Building Technology and Beyond

The building industry is one of the largest and most important in the world. In the United States, the construction of commercial and residential buildings constitutes one third of all investment and consumes roughly 40 percent of all energy in the U.S.

Creating high performance buildings rests on the premise that we are able to design, verify, and guarantee the type of systems that meet the highest expectations of the client. In spite of advances, many significant challenges remain. The technical performance of buildings is the result of the complex interplay of highly variable boundary conditions with the physical behavior of many components operating in multiple domains such as heat and mass transfer, fluid mechanics, light, and acoustics, all orchestrated by a control system such that the performance goals of the complete system are achieved. In particular, advanced systems for optimal control, sensing, and diagnostics require our special attention as we move towards (net) zero energy buildings. The capture of this interplay at appropriate resolution and aggregation with subsequent use in design and operational decisions is the major focus of our work. Research results generate new building performance knowledge in fields such as energy, sustainability, comfort, health, daylighting, productivity and other performance aspects.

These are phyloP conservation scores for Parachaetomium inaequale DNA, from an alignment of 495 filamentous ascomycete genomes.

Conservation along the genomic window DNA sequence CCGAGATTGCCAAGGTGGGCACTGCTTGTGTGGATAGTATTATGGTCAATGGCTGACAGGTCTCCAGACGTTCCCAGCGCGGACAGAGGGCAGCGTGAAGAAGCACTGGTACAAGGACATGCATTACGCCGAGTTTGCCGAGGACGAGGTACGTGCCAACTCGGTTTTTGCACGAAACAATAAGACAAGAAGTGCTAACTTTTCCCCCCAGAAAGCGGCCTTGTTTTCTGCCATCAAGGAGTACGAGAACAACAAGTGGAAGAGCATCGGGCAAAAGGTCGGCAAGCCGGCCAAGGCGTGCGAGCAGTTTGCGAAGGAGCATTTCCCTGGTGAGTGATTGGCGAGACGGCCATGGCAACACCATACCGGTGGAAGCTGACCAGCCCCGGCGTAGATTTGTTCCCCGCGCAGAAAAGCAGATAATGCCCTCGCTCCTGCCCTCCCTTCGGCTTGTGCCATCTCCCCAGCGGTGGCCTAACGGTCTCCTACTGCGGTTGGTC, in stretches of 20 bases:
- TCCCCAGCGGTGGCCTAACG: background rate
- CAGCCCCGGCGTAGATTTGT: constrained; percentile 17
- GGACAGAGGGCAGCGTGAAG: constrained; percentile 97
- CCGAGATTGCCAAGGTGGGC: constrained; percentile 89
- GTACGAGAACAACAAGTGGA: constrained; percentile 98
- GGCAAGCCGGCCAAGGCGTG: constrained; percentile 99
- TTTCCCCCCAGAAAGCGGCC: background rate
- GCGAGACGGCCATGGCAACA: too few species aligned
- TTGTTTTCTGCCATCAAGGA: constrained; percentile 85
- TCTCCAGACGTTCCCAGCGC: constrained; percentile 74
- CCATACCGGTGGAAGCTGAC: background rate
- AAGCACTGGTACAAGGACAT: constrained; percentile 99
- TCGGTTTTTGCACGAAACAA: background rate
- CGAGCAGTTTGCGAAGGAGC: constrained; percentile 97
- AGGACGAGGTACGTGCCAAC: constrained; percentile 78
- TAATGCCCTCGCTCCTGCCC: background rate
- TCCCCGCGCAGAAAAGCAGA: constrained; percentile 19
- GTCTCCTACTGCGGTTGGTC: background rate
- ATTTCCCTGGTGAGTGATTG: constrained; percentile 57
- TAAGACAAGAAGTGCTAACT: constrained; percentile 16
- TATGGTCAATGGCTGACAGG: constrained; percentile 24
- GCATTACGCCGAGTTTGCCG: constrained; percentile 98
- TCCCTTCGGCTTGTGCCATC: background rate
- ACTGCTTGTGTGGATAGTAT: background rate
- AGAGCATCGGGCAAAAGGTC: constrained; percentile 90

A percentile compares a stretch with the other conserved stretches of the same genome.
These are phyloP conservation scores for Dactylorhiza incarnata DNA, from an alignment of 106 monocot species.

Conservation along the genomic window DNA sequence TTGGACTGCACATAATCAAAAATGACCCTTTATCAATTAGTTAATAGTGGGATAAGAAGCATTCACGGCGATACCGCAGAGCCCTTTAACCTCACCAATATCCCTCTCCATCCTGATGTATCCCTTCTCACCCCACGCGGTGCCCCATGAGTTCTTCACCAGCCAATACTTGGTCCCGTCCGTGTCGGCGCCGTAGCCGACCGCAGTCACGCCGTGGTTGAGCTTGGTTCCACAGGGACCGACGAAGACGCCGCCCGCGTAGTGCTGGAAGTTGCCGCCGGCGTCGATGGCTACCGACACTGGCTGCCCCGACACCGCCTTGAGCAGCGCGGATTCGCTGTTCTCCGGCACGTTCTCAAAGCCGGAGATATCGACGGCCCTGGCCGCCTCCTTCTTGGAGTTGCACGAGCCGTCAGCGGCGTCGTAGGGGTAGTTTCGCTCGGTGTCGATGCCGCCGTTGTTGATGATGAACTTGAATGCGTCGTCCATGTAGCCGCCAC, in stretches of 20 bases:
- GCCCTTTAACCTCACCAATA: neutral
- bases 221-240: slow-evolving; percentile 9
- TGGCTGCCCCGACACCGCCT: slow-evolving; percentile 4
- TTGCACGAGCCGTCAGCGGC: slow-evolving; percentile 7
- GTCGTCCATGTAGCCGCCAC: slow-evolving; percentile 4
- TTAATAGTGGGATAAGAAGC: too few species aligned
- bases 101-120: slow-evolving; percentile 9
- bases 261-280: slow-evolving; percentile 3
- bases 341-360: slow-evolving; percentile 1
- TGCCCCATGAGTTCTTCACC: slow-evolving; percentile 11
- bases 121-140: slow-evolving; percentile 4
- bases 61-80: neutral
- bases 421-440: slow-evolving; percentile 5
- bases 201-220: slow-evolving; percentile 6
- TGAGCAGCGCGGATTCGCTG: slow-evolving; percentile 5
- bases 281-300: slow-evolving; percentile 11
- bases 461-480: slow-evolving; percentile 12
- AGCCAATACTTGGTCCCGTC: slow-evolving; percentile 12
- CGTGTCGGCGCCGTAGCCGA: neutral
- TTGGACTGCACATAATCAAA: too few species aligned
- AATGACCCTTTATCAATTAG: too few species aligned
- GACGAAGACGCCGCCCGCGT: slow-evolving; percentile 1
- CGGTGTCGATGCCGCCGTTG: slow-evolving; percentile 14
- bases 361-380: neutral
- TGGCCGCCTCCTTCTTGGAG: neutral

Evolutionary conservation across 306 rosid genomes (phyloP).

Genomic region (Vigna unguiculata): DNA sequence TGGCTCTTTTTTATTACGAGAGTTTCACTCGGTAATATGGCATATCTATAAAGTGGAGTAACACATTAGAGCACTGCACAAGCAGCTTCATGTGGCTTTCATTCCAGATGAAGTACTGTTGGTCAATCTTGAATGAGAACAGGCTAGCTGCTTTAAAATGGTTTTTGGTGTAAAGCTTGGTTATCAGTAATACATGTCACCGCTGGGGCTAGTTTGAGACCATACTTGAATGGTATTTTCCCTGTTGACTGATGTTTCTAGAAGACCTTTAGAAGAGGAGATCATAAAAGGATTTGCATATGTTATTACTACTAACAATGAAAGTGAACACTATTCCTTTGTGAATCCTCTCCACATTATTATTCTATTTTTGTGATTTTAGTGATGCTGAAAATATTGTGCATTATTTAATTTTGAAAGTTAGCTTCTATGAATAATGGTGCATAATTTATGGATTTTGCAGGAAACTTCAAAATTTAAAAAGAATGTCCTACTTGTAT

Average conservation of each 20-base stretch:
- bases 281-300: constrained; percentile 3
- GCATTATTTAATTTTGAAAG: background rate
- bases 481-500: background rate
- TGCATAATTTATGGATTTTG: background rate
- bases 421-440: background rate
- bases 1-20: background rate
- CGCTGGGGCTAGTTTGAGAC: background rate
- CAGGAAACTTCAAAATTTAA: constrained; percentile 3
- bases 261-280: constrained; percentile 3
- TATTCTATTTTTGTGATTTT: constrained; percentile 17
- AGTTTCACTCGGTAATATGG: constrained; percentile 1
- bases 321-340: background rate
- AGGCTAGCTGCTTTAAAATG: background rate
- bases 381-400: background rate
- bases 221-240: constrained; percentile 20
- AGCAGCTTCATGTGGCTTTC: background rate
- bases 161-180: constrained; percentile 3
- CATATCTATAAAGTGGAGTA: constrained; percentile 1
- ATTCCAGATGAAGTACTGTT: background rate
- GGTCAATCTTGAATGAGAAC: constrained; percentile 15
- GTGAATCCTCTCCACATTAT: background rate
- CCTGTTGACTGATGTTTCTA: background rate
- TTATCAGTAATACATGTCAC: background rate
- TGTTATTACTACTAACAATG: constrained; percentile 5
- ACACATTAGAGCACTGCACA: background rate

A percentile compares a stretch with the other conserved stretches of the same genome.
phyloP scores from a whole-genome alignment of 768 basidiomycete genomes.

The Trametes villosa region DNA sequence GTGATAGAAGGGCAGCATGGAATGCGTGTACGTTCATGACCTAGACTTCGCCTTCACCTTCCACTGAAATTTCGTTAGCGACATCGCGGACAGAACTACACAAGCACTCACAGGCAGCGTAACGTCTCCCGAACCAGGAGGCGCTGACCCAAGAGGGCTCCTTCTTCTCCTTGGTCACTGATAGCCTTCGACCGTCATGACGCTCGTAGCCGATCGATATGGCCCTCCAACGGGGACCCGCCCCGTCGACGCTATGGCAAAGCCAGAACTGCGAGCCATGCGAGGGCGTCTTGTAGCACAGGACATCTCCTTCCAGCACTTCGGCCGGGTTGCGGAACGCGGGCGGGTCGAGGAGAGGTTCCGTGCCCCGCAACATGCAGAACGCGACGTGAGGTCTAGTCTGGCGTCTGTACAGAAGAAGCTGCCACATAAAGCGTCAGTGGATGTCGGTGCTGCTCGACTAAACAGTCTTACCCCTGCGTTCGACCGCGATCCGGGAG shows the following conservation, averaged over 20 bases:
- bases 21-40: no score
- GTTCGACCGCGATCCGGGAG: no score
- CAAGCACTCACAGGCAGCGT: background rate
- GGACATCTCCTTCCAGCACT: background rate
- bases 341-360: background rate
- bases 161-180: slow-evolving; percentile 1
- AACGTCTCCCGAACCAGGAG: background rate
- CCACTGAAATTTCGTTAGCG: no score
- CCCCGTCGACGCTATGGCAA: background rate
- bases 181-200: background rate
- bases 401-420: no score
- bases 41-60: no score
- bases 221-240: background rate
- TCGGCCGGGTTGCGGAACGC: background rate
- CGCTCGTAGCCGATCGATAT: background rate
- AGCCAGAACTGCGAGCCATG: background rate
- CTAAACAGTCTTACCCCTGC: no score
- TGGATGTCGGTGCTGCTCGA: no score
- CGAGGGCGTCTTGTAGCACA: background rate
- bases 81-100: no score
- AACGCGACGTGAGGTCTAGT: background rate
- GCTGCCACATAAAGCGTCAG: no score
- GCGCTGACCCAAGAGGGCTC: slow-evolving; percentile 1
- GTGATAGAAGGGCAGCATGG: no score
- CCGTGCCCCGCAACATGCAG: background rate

To name just a few of the quintessential building technology challenges which PhD students explore in the high performance building concentration1:

The role of uncertainty and risk: to develop robust architectural design strategies that guarantee a required level of performance in the light of many uncontrollable uncertainties;

  • Large scale energy management: to identify optimal energy control and management strategies, especially at the interface of building and urban scale2;
  • Acausal, component-based modeling and simulation: to develop flexible next generation simulation tools that can be rapidly deployed in the simulation-driven design process; and
  • Advanced control, sensing, and fault detection: to develop efficient human centric control strategies
  • Organizational simulation
  • Performance rating systems